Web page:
Sex Q&A

Sex Question Friday: Can You Really Tell If A Woman Is A Virgin?

September 19, 2014 by Justin Lehmiller


Every Friday on the blog, I answer people’s questions about sex, love, and relationships. This week’s question comes from a reader who wanted to know the following:

“The first time a couple has sex, is it possible to physically tell if the woman is a virgin? Do all women have a hymen that breaks and bleeds during sex?”

I’m glad you asked this question because there are a lot of myths and misconceptions about what happens the first time a woman has vaginal intercourse. Let’s start with the hymen, one of the most misunderstood aspects of female anatomy and virginity. The hymen is a piece of tissue that partially covers the vaginal opening (also known as the introitus). The size and appearance of the hymen can vary dramatically. In fact, in one article I read, they described seven different types of hymens [1]! For instance, some have a rounded appearance with an opening in the center (an annular hymen). In others, a thin strip of tissue runs down the middle of the hymen’s opening, dividing it into two (a septated hymen). Some hymens may have multiple small holes (a cribiform hymen), and in very rare cases, there is no hole at all (an imperforate hymen). If there is no hole, this needs to be corrected surgically because menstrual blood will not be able to exit the body.

The hymen may or may not remain intact until the first time a woman has vaginal intercourse. Hymens can wear away before that for multiple reasons, including but not limited to masturbation practices and athletic activities. The fact that some hymens are thinner and more yielding than obviously plays a role here too. Consider this: in one study in which medical examinations of the hymen were performed on female virgins, doctors were only certain that the hymen was intact in 57% of the cases [2]—thus, for a lot of women, despite the fact that they’ve never had intercourse, they don’t have a visible hymen.

As for bleeding, there is a widespread belief that first-time intercourse with a woman always yields a fair amount of blood due to rupturing of the hymen. This belief is actually so common that in some Middle Eastern and African countries, women are expected to produce a blood-stained sheet on their wedding night, lest they bring shame and dishonor to themselves and their families. However, not all women bleed the first time they have sex. As some evidence of this, in a small survey of women, 63% reported that they did not bleed upon first vaginal intercourse [3]. The thing to remember here is that it’s possible for a woman with a hymen to not bleed at all (e.g., as previously mentioned, some hymens are more flexible than others), just as it’s possible for a woman without a hymen to bleed after sex (e.g., bleeding can occur as a result of rough sex or due to a variety of medical conditions).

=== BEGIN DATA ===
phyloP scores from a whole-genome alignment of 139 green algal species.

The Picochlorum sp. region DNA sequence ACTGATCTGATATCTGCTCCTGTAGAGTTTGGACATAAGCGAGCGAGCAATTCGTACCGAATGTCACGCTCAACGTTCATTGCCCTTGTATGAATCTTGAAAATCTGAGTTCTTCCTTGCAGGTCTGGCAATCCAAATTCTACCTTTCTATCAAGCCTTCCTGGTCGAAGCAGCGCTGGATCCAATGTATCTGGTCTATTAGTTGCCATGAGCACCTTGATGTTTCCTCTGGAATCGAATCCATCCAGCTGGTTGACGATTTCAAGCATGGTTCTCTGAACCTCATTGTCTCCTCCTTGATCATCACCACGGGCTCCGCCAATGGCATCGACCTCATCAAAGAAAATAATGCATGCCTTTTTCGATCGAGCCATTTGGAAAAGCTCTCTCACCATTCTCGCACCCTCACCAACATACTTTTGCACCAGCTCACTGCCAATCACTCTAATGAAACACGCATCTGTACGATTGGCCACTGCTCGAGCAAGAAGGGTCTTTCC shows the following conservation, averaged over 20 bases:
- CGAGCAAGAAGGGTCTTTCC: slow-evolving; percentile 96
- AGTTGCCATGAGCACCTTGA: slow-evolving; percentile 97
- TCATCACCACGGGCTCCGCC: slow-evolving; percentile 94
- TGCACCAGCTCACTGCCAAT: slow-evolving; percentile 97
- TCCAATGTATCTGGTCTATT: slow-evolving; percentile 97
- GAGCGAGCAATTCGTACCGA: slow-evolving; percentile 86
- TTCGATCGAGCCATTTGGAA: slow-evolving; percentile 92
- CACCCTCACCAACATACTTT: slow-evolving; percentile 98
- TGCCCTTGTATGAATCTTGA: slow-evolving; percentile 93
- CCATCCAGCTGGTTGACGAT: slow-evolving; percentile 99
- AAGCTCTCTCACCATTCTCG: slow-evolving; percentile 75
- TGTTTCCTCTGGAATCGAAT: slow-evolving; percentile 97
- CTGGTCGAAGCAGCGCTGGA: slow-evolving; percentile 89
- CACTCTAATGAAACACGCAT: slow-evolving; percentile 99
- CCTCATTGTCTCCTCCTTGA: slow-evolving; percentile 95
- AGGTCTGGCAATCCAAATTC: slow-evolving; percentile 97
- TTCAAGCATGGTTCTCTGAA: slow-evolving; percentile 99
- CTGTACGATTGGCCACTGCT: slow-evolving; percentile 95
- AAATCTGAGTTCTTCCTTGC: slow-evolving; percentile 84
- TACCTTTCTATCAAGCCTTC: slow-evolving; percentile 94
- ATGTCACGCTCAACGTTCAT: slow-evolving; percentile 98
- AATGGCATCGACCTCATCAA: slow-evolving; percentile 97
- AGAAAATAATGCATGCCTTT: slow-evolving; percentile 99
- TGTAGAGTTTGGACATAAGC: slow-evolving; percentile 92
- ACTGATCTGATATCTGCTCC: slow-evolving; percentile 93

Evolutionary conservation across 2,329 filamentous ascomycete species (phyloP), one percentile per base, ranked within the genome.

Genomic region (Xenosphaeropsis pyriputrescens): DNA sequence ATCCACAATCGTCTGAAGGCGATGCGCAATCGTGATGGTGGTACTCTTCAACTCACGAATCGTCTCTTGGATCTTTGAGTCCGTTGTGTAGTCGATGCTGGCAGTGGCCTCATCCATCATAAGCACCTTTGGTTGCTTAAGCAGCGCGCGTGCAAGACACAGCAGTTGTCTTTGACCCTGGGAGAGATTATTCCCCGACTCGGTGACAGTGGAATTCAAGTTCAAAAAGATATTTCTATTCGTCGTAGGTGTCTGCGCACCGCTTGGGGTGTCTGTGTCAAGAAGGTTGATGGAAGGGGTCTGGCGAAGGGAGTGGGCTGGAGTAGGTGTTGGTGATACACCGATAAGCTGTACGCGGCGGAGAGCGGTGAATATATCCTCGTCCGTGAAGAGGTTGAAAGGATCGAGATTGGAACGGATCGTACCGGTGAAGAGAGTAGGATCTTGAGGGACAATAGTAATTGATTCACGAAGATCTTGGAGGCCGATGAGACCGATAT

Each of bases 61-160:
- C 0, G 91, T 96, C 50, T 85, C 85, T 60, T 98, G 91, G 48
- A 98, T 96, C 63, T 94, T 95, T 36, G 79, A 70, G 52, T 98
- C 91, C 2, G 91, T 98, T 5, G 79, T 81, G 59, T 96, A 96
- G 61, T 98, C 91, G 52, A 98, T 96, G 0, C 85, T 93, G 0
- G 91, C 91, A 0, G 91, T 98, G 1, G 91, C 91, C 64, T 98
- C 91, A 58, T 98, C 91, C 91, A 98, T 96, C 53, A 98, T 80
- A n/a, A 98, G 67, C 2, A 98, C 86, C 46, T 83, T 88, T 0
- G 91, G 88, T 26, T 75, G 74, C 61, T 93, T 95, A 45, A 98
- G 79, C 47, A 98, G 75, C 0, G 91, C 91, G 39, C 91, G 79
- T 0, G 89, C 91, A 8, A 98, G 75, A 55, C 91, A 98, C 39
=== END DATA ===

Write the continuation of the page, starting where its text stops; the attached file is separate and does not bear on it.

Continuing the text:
In short, contrary to popular belief, there aren’t necessarily any physical signs to indicate whether a woman is a virgin. Despite this, a number of women around the world are going to great lengths to have their hymens surgically restored (revirginization), with some even going as far as inserting fake blood capsules into their vaginas in order to demonstrate their virginity. However, it’s high time that we abandoned these mistaken ideas about what is “supposed” to happen during first-time sex, as well as this sexist notion that a woman’s value or worth is tied to her ability to “prove” that she is a virgin.

For previous editions of Sex Question Friday, click here. To send in a question for a future edition, click here.

Want to learn more about Sex and Psychology? Click here for previous articles or follow the blog on Facebook (, Twitter (@JustinLehmiller), or Reddit ( to receive updates.

[1] Stukus, K. S., & Zuckerbraun, N. S. (2009). Review of the prepubertal gynecologic examination: Techniques and anatomic variation. Clinical Pediatric Emergency Medicine, 10(1), 3-9

[2] Underhill, R.A., & Dewhurst, J. (1978). The doctor cannot always tell: Medical examination of the “intact” hymen. The Lancet, 311(8060), 375-376.

[3] Paterson-Brown, S. (1998). Commentary: Education about the hymen is needed. British Medical Journal, 316, 461.

Post Featured Image
Written by
Dr. Justin Lehmiller
Founder & Owner of Sex and Psychology

Dr. Justin Lehmiller is a social psychologist and Research Fellow at The Kinsey Institute. He runs the Sex and Psychology blog and podcast and is author of the popular book Tell Me What You Want. Dr. Lehmiller is an award-winning educator, and a prolific researcher who has published more than 50 academic works.

Read full bio >